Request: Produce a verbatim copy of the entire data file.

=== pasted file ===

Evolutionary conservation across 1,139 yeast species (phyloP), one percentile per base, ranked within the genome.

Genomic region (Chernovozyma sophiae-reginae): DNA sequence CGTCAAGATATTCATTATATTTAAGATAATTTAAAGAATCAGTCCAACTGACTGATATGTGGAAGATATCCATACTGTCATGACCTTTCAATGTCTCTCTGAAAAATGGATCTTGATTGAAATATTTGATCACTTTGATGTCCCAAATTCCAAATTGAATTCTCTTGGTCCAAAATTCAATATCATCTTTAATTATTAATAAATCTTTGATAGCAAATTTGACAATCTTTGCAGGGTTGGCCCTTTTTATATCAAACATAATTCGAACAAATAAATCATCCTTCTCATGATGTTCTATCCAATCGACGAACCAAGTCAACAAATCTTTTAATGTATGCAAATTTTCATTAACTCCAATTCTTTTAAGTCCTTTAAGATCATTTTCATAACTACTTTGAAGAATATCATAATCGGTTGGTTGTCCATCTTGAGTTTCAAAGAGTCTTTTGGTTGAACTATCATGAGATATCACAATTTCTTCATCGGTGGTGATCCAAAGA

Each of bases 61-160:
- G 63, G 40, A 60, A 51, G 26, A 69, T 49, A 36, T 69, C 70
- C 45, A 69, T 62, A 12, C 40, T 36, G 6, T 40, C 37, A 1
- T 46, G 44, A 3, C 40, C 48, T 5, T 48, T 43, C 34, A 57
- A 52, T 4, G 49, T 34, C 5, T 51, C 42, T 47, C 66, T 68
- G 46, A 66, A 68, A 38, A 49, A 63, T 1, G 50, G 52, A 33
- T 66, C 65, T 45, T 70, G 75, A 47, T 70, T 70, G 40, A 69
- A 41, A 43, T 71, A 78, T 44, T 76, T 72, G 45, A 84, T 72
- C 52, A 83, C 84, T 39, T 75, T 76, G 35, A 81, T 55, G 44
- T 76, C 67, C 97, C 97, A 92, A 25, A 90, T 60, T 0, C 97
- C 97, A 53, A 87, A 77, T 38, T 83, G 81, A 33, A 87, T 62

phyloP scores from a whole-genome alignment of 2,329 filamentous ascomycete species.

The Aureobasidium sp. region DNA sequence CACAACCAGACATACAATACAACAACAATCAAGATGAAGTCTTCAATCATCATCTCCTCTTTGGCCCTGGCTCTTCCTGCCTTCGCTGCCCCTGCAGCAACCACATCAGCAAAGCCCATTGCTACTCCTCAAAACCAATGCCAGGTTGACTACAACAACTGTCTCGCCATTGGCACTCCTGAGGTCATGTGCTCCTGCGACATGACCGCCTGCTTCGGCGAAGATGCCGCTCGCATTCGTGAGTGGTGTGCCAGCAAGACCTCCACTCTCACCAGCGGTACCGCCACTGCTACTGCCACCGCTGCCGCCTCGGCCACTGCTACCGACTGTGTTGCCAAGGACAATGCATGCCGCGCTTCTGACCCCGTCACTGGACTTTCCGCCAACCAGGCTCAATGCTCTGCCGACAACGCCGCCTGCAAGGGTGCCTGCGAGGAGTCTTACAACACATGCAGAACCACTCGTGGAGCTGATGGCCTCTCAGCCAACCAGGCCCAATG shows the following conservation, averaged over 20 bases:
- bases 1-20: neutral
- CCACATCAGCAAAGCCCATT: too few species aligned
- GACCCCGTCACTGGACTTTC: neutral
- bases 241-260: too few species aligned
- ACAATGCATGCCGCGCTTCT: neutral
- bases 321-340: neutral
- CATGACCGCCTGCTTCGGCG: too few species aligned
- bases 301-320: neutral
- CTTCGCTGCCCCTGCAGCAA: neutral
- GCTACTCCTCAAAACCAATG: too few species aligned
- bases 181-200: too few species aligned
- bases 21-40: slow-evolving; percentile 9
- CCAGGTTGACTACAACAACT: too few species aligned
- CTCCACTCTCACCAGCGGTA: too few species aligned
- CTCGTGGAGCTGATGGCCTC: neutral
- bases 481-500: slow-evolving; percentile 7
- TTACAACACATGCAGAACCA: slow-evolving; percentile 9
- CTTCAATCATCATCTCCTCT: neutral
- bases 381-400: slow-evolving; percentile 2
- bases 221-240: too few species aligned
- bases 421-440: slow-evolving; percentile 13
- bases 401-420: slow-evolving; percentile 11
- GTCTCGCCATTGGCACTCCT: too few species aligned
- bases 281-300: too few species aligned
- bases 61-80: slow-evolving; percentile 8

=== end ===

Evolutionary conservation across 1,139 yeast species (phyloP), one percentile per base, ranked within the genome.

Genomic region (Chernovozyma sophiae-reginae): DNA sequence CGTCAAGATATTCATTATATTTAAGATAATTTAAAGAATCAGTCCAACTGACTGATATGTGGAAGATATCCATACTGTCATGACCTTTCAATGTCTCTCTGAAAAATGGATCTTGATTGAAATATTTGATCACTTTGATGTCCCAAATTCCAAATTGAATTCTCTTGGTCCAAAATTCAATATCATCTTTAATTATTAATAAATCTTTGATAGCAAATTTGACAATCTTTGCAGGGTTGGCCCTTTTTATATCAAACATAATTCGAACAAATAAATCATCCTTCTCATGATGTTCTATCCAATCGACGAACCAAGTCAACAAATCTTTTAATGTATGCAAATTTTCATTAACTCCAATTCTTTTAAGTCCTTTAAGATCATTTTCATAACTACTTTGAAGAATATCATAATCGGTTGGTTGTCCATCTTGAGTTTCAAAGAGTCTTTTGGTTGAACTATCATGAGATATCACAATTTCTTCATCGGTGGTGATCCAAAGA

Each of bases 61-160:
- G 63, G 40, A 60, A 51, G 26, A 69, T 49, A 36, T 69, C 70
- C 45, A 69, T 62, A 12, C 40, T 36, G 6, T 40, C 37, A 1
- T 46, G 44, A 3, C 40, C 48, T 5, T 48, T 43, C 34, A 57
- A 52, T 4, G 49, T 34, C 5, T 51, C 42, T 47, C 66, T 68
- G 46, A 66, A 68, A 38, A 49, A 63, T 1, G 50, G 52, A 33
- T 66, C 65, T 45, T 70, G 75, A 47, T 70, T 70, G 40, A 69
- A 41, A 43, T 71, A 78, T 44, T 76, T 72, G 45, A 84, T 72
- C 52, A 83, C 84, T 39, T 75, T 76, G 35, A 81, T 55, G 44
- T 76, C 67, C 97, C 97, A 92, A 25, A 90, T 60, T 0, C 97
- C 97, A 53, A 87, A 77, T 38, T 83, G 81, A 33, A 87, T 62

phyloP scores from a whole-genome alignment of 2,329 filamentous ascomycete species.

The Aureobasidium sp. region DNA sequence CACAACCAGACATACAATACAACAACAATCAAGATGAAGTCTTCAATCATCATCTCCTCTTTGGCCCTGGCTCTTCCTGCCTTCGCTGCCCCTGCAGCAACCACATCAGCAAAGCCCATTGCTACTCCTCAAAACCAATGCCAGGTTGACTACAACAACTGTCTCGCCATTGGCACTCCTGAGGTCATGTGCTCCTGCGACATGACCGCCTGCTTCGGCGAAGATGCCGCTCGCATTCGTGAGTGGTGTGCCAGCAAGACCTCCACTCTCACCAGCGGTACCGCCACTGCTACTGCCACCGCTGCCGCCTCGGCCACTGCTACCGACTGTGTTGCCAAGGACAATGCATGCCGCGCTTCTGACCCCGTCACTGGACTTTCCGCCAACCAGGCTCAATGCTCTGCCGACAACGCCGCCTGCAAGGGTGCCTGCGAGGAGTCTTACAACACATGCAGAACCACTCGTGGAGCTGATGGCCTCTCAGCCAACCAGGCCCAATG shows the following conservation, averaged over 20 bases:
- bases 1-20: neutral
- CCACATCAGCAAAGCCCATT: too few species aligned
- GACCCCGTCACTGGACTTTC: neutral
- bases 241-260: too few species aligned
- ACAATGCATGCCGCGCTTCT: neutral
- bases 321-340: neutral
- CATGACCGCCTGCTTCGGCG: too few species aligned
- bases 301-320: neutral
- CTTCGCTGCCCCTGCAGCAA: neutral
- GCTACTCCTCAAAACCAATG: too few species aligned
- bases 181-200: too few species aligned
- bases 21-40: slow-evolving; percentile 9
- CCAGGTTGACTACAACAACT: too few species aligned
- CTCCACTCTCACCAGCGGTA: too few species aligned
- CTCGTGGAGCTGATGGCCTC: neutral
- bases 481-500: slow-evolving; percentile 7
- TTACAACACATGCAGAACCA: slow-evolving; percentile 9
- CTTCAATCATCATCTCCTCT: neutral
- bases 381-400: slow-evolving; percentile 2
- bases 221-240: too few species aligned
- bases 421-440: slow-evolving; percentile 13
- bases 401-420: slow-evolving; percentile 11
- GTCTCGCCATTGGCACTCCT: too few species aligned
- bases 281-300: too few species aligned
- bases 61-80: slow-evolving; percentile 8